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Now many can counter with points to nullify this example for NFL consideration, mentioning that remaining in base defense vs 10 personnel will not happen and logistically the narrower hashes in the NFL ease the burden of angles in man coverage as well as backside boundary safety help. Both points are fair, but the fact remains that deploying 3×1 sets against defenses that like to remain in base personnel with two deep safeties can be problematic for a coordinator running man coverage or some form of blitz. The above example was a simple Cover 1 man coverage with limited boundary safety rotation. See the below example from the 2017 season early in the 4th quarter where the Carolina Panthers blitz from a quarters look in base personnel against a 3×1 set:
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There is no fake bubble screen as in the Sooners’ touchdown, and the corner route from the TE carries the deep safety help over. But it is a prime example of an outside slot slant against the SLB hybrid, and just how devastating a slot receiver like Agholor can be forcing a two way go. The SLB is a less athletic player that can be attacked in pass coverage like on these two plays. But if the defense switches in a lighter and more agile defender, then the run game can be of use as well.
The field dimensions had little impact on the play, other than allowing the defense to disguise their blitz a little better as the WR3 was tight to the line of scrimmage. Lincoln Riley did not reinvent the wheel by using 3×1 formation that isolates the Sam Hybrid, but rather provided wrinkles that smart teams like the Eagles can use as they deploy it against tough defenses.
Effects of a Multiple Run Game
The Oklahoma Sooner run game featured a wide range of run schemes through the early part of the season, and not just elaborate additions like shown above in the option pitch back. The offense ran everything from basic inside and outside zone, to their GT counter, to sweeps, traps, duo, zone read… the list is almost endless.
The Sooners seem most famous for the GT counter, which is where the backside guard pulls to kick out the edge defender and the tackle leads in the opposite side C Gap. One advantage to running as opposed to the more traditional counter trey (with backside tackle and tight pulling) is you can run it from either strength. Of course you can add wrinkles like a jet sweep going to the field with the GT counter running into the boundary, see below:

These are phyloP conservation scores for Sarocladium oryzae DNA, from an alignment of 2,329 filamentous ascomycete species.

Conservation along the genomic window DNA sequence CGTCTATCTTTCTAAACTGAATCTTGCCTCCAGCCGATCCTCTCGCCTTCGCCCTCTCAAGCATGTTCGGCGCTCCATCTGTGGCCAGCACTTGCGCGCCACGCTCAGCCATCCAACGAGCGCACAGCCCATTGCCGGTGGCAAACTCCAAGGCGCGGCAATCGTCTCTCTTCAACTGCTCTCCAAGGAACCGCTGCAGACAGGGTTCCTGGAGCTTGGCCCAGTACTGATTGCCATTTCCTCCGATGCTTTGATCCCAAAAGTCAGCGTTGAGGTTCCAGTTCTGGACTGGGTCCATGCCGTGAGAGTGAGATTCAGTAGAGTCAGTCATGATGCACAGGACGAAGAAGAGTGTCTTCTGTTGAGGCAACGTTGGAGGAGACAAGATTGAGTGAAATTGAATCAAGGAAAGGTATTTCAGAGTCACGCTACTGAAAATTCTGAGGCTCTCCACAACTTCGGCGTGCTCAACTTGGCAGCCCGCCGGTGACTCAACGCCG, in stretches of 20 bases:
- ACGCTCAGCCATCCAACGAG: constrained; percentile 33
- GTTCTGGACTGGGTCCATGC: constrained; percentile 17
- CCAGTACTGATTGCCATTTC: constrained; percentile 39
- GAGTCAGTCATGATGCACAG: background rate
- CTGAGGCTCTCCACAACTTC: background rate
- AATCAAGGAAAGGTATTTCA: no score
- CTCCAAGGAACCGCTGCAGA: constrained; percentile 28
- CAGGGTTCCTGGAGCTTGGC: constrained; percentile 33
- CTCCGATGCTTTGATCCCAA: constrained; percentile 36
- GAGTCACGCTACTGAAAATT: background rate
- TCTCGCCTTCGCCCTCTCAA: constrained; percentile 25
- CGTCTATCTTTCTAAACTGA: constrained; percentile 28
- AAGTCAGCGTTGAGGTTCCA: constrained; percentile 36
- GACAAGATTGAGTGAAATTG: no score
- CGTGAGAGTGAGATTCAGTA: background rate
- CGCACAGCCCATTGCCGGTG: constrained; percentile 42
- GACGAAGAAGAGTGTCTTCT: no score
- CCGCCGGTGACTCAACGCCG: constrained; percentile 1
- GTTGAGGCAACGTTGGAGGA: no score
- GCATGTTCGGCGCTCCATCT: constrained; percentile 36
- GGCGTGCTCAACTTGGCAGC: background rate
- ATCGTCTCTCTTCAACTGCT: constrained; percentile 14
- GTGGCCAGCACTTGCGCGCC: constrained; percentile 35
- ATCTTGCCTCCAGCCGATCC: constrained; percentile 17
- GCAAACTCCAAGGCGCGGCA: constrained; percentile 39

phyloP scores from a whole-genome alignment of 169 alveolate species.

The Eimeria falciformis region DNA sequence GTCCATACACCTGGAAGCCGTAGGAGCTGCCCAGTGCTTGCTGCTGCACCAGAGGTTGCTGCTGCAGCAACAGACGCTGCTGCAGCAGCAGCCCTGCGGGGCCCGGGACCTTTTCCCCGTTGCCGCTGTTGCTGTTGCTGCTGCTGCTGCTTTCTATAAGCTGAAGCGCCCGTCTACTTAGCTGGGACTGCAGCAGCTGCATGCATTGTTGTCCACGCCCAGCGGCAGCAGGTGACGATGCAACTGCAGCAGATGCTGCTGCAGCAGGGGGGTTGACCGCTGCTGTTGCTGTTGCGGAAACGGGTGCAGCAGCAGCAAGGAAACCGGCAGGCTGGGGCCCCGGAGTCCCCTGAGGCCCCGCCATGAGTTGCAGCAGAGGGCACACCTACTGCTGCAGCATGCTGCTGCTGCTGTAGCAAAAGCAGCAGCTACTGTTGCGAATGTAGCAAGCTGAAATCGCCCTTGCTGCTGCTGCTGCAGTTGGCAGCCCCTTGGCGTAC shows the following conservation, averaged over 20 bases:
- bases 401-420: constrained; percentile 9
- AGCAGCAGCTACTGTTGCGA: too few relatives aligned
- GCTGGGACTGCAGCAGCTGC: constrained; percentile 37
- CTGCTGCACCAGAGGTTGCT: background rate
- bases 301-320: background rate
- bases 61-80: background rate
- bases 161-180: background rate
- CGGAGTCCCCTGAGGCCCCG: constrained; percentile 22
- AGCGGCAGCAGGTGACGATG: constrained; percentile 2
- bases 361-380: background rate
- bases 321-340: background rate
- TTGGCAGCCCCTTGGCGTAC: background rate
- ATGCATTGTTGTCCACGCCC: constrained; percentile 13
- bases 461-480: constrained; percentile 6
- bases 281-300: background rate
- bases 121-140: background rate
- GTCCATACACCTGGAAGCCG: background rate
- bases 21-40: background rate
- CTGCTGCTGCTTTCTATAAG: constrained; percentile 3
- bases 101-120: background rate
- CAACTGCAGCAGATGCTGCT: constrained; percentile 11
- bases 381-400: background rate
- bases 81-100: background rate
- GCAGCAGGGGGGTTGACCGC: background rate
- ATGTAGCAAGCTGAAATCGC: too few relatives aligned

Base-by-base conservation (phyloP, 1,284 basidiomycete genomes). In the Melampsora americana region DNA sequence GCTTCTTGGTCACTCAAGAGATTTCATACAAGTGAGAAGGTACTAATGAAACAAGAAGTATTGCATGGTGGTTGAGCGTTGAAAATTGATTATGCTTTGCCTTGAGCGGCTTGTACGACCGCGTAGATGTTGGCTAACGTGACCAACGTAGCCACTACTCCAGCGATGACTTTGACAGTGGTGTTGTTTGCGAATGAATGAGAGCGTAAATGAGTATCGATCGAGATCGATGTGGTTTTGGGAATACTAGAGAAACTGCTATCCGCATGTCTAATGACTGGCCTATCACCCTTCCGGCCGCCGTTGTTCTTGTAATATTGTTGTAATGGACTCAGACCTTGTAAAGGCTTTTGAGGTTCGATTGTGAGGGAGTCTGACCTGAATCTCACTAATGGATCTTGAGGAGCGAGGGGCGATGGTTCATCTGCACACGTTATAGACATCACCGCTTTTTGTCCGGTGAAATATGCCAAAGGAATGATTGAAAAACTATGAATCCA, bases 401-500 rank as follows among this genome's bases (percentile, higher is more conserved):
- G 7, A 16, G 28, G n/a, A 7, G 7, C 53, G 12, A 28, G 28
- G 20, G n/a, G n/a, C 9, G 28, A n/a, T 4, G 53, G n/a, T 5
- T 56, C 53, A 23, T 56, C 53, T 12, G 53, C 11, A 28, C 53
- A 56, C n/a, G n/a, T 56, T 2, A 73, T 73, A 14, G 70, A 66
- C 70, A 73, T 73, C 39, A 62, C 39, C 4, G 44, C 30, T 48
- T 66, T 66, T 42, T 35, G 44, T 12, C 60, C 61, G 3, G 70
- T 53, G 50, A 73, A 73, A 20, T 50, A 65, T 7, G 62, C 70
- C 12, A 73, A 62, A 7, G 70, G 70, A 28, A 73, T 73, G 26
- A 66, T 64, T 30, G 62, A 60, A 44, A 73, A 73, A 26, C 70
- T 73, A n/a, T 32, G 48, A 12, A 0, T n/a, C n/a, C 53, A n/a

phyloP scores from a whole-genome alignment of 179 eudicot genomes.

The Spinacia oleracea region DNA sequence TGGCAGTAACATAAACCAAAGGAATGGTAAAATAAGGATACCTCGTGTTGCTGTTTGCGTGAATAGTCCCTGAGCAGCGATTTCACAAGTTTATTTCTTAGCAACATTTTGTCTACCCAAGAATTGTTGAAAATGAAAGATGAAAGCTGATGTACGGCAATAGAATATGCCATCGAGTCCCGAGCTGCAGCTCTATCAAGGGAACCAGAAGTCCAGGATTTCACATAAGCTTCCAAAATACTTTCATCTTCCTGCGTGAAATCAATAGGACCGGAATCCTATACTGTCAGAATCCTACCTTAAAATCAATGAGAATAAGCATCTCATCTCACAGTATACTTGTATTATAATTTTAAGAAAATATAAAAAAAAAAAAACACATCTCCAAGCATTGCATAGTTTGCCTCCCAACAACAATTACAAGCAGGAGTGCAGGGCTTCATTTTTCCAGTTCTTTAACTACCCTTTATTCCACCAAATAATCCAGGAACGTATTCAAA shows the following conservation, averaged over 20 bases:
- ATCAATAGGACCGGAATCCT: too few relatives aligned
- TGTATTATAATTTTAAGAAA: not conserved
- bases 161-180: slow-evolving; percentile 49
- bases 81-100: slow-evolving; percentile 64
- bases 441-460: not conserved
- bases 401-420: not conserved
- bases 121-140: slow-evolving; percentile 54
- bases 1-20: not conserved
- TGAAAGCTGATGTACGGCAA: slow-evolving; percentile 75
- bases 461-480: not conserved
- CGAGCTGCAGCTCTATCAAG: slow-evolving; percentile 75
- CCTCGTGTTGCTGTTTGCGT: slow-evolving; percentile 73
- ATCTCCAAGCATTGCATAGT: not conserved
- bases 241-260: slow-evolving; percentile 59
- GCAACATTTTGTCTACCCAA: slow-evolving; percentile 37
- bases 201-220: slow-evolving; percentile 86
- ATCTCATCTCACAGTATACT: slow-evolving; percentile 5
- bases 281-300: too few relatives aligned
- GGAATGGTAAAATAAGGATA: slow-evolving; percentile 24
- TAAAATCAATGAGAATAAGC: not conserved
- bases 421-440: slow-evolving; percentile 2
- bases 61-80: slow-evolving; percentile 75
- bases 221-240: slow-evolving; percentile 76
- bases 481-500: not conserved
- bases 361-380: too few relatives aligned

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Riley’s offensive unit seems to find an identity in running a lot of schemes, which gives them flexibility against the wide range of fronts seen in the Big 12. Slowly, more teams are moving away from predominantly running only gap or zone schemes, in some cases as a response to the wide ranging defensive fronts, but again team concept is important. Watching teams like Philadelphia, Baltimore, Eagles, and Buffalo this upcoming season with Brian Daboll to just name a few, run expansive playbooks with versatile offensive lines for many reasons.
This is not to take away from well known gurus like Alex Gibbs (outside zone pioneer) or Howard Mudd (Sean Connery look a-like, as well as legendary offensive line coach), who claimed that running a small slice of plays well is the best way to attack chaotic and violent defensive fronts. But the NFL rushing pendulum seems ripe to swing back towards the side of scheme agnosticism or at least openness. The effect of analytics will play a larger role in this as well in coming years, as success rates will be even further tuned to scheme.
Upper tier rushing attacks do not or should not expand their playbooks just to show off how many plays their coordinator came come up with. Execution is paramount and this puts a lot of pressure on the coaching staff to both install and follow through. But it’s worth is found not only in running but in the play action game as well, where the Sooners showed many looks. This was much to the frustration of tape watchers trying to discern between play action and actual RPO’s (a topic deserving of its own piece).